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Discussion Starter #1
Hello,

It seems that recently a person that i have become friendly with at a place i hang out and have coffee with recently said he has some mental issues. What i mean by that by his own words he stated, "several years back he lost it." Was also said by own person mouth that he is own meds. Several times speaking to him he has this glazed stare and just looks at you keeping his eyes fixed on you. Many times i have directly said something to him while he was is in stare mode and he has been quiet for a few seconds then i have to ask 'again" which snaps him out of it. Some things/question he has asked have been very random.....out there during talks.

I am not trying to put down someone that has had these sorts of mental issues but these behaviors are becoming more apparent. I dont mind being friendly ( which is different from me considering him a friend).

Anyone else has similar incidents happen to them??
 

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Discussion Starter #3
Not personally.

I myself try to stay away from people who are on mood-altering (or mind-altering) medications. I'm always wary that something might go wrong with the meds. Happened with my ex-wife's father.
That is my concern, some of his questions have been a bit prying into my life. I know when and how much to information to say and what not to say. Again trying to civil, things seem off with this guy.
 

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That is my concern, some of his questions have been a bit prying into my life. I know when and how much to information to say and what not to say. Again trying to civil, things seem off with this guy.
*nod* If it's off, it's off. Heed that warning voice and back away from him as a friend - leave him as a distant acquaintance, nothing more.

From what you've said you don't owe the guy anything. And lets be honest, it's not your business to be trying to keep someone you barely know on an even keel. Heartless as it sounds, leave that to the experts who are monitoring him and his medication. They're the pro's.
 

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Discussion Starter #5
*nod* If it's off, it's off. Heed that warning voice and back away from him as a friend - leave him as a distant acquaintance, nothing more.

From what you've said you don't owe the guy anything. And lets be honest, it's not your business to be trying to keep someone you barely know on an even keel. Heartless as it sounds, leave that to the experts who are monitoring him and his medication. They're the pro's.
True, i do plan to do the distant acquaintance with this guy. Lol...not going to stop me from going there to have coffee and such. I do understand i dont owe him anything and if need be if i have to a can put him a whirlpool of words which he really gets nothing out of it.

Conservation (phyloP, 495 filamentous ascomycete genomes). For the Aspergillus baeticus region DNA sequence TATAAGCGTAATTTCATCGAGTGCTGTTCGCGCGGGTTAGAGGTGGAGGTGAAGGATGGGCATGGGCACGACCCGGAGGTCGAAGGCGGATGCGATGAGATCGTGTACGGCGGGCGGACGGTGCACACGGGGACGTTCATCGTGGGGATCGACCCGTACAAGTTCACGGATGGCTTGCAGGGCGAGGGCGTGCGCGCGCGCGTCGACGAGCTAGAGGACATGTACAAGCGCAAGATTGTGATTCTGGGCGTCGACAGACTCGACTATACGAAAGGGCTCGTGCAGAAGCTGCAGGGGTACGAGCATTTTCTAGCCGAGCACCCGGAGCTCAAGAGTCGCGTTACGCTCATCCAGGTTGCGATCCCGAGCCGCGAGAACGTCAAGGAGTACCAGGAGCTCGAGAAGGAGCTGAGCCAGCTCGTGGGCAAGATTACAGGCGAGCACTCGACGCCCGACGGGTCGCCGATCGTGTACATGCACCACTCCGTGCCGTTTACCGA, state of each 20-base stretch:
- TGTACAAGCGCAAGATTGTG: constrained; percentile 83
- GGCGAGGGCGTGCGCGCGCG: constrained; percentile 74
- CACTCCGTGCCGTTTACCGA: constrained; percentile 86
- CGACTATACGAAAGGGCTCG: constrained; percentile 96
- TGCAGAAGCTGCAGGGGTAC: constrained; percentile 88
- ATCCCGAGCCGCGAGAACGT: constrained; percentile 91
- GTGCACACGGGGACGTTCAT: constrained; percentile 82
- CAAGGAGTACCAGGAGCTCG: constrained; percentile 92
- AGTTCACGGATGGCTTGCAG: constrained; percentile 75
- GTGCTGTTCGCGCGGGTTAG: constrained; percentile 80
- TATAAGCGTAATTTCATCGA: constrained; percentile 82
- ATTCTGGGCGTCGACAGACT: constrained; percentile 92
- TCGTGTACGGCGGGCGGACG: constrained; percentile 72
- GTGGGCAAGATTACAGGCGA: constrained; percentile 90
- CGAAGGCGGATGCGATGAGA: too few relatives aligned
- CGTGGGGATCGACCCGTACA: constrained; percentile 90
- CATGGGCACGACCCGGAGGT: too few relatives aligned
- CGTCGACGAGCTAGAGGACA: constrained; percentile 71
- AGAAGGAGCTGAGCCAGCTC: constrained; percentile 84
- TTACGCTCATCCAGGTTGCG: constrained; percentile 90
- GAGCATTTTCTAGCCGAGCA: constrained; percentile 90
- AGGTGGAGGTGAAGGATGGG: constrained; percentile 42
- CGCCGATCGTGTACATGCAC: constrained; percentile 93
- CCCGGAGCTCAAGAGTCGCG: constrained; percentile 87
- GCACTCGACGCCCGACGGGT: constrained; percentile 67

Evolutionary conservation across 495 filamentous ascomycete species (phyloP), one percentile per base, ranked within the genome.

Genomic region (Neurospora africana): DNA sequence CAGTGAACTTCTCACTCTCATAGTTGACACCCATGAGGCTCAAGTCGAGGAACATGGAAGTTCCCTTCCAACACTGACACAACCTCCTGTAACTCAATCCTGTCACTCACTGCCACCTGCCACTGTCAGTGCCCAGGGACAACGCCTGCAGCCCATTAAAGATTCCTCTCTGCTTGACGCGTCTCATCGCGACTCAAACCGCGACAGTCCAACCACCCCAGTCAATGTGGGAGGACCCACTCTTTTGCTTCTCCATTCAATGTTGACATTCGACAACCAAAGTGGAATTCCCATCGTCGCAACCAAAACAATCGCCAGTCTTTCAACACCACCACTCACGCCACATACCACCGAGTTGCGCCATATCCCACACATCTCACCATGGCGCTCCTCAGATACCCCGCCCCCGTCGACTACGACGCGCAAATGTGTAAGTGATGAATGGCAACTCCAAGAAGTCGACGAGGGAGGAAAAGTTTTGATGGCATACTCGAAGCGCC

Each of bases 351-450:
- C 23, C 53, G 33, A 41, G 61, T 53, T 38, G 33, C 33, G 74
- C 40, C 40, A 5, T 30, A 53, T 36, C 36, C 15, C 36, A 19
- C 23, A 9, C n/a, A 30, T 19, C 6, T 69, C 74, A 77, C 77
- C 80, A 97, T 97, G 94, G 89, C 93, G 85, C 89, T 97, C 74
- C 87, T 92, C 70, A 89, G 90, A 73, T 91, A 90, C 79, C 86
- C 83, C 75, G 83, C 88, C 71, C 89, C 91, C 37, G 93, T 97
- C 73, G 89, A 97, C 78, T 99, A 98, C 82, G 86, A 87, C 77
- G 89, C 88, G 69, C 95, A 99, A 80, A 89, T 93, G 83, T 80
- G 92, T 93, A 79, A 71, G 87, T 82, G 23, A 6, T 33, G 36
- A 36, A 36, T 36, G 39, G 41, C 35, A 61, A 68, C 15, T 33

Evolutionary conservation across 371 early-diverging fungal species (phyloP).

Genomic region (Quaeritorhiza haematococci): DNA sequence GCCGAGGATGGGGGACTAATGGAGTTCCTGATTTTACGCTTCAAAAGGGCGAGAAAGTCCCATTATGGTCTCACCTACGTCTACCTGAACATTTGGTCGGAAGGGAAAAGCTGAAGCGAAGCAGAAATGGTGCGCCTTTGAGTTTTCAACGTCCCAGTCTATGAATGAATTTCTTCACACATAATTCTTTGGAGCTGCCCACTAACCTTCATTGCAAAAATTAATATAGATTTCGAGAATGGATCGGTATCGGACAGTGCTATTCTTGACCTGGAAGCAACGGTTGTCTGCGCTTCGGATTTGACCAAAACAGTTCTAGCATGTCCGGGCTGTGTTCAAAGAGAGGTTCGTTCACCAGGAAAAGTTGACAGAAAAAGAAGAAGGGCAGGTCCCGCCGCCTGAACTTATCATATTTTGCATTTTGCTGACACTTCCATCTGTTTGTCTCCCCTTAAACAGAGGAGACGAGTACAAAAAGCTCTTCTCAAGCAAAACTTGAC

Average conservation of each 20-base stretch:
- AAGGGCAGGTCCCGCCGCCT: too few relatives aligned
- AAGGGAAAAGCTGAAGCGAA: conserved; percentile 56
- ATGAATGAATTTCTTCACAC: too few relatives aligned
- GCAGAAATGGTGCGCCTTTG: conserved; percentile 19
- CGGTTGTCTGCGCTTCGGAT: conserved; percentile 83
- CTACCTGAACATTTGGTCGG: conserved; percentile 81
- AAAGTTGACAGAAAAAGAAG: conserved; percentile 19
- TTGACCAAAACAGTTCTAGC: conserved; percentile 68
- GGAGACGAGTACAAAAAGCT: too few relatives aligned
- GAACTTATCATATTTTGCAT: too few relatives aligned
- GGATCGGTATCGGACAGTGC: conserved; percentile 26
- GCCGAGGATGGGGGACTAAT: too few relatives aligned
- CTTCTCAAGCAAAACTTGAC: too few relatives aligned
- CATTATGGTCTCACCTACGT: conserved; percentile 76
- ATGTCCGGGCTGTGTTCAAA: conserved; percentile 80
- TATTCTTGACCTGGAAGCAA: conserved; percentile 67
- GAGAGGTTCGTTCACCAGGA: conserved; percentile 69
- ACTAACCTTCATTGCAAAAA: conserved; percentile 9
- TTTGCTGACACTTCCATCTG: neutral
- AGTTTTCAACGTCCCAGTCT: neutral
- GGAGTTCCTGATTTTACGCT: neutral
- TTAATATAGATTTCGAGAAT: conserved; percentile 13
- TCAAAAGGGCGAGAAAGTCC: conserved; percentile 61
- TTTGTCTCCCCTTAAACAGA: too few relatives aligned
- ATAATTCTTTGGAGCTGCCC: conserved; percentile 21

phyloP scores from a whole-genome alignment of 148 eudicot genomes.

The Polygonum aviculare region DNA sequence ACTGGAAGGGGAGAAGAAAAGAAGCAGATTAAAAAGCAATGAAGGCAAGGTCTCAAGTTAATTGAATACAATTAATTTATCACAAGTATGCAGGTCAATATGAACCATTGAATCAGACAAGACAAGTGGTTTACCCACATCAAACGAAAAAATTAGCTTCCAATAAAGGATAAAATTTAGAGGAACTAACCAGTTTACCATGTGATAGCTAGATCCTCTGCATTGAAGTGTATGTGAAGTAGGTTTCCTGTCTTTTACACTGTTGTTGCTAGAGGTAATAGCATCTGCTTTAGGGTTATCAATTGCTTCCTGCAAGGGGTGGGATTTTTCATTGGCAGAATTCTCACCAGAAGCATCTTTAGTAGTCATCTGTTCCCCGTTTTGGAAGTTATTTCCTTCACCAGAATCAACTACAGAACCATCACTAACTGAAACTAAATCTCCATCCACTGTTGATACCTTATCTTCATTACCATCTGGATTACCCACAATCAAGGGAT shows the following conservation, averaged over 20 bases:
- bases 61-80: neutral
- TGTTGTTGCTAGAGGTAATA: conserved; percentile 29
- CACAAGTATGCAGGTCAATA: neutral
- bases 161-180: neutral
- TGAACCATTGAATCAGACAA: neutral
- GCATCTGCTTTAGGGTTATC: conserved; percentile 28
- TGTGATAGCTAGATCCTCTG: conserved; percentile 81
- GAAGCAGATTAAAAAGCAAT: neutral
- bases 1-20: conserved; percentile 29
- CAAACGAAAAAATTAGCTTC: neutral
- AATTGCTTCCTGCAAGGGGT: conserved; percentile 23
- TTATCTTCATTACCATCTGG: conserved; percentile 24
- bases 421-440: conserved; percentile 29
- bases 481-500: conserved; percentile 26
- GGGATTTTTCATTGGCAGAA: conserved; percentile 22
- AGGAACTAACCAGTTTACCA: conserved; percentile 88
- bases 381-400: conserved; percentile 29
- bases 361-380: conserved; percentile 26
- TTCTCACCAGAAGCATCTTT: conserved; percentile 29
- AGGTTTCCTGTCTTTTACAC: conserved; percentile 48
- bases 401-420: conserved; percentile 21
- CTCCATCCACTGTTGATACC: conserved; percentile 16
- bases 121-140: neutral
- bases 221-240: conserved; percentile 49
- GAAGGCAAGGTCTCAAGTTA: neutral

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I myself try to stay away from people who are on mood-altering (or mind-altering) medications. I'm always wary that something might go wrong with the meds.
That seems kind of discriminatory. Most people on psych meds are not violent. And, most of the time, I'd say they're over medicated instead of under medicated (in which case, they're likely to be even more docile).
 

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That seems kind of discriminatory. Most people on psych meds are not violent. And, most of the time, I'd say they're over medicated instead of under medicated (in which case, they're likely to be even more docile).
QFT. It's been my experience as well that when someone on psychotropic drugs is acting strange it's usually due to one of three situations: they are taking too much, something else they are taking is interacting with the drug in a bad way, or they have just switched medications.

The kindest thing you can do is to inform this person that they should see their doctor. I've had to do this several times and usually it goes over well if you show genuine concern. Sometimes the person doesn't have the money to see the doctor and this opens another can of worms.

He's probably not going to get violent in public. If he does, there will be other people around to help.

I'd continue to be friendly. People with psychiatric problems need acceptance. Many of these people have been rejected time after time and it feeds into their illness. This doesn't mean that you should put yourself in harm's way and you should definitely set some boundaries. If he's asking prying questions or starting to get out of control, tell him to back off or leave if necessary.
 

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QFT. It's been my experience as well that when someone on psychotropic drugs is acting strange it's usually due to one of three situations: they are taking too much, something else they are taking is interacting with the drug in a bad way, or they have just switched medications.
This ^^, as littledeer said. However, something being wrong with their medication can be a constant state depending on what disorders they do have. Growing up I had a friend who was bi-polar. The problem being when she would hit her manic or "high" phase in her cycle she'd stop taking her medication, stop going to various therapy sessions, because she didn't feel she needed to and if she didn't want to go/take them, there was no way you could make her. Additionally, she would ignore requests and appointments made through her doctor at this time too. This made her "crash" or depression side of this cycle extremely hard. Not only was she crashing as part of her cycle, she was having to deal with medication imbalances too. She never did get things regulated and/or figured out.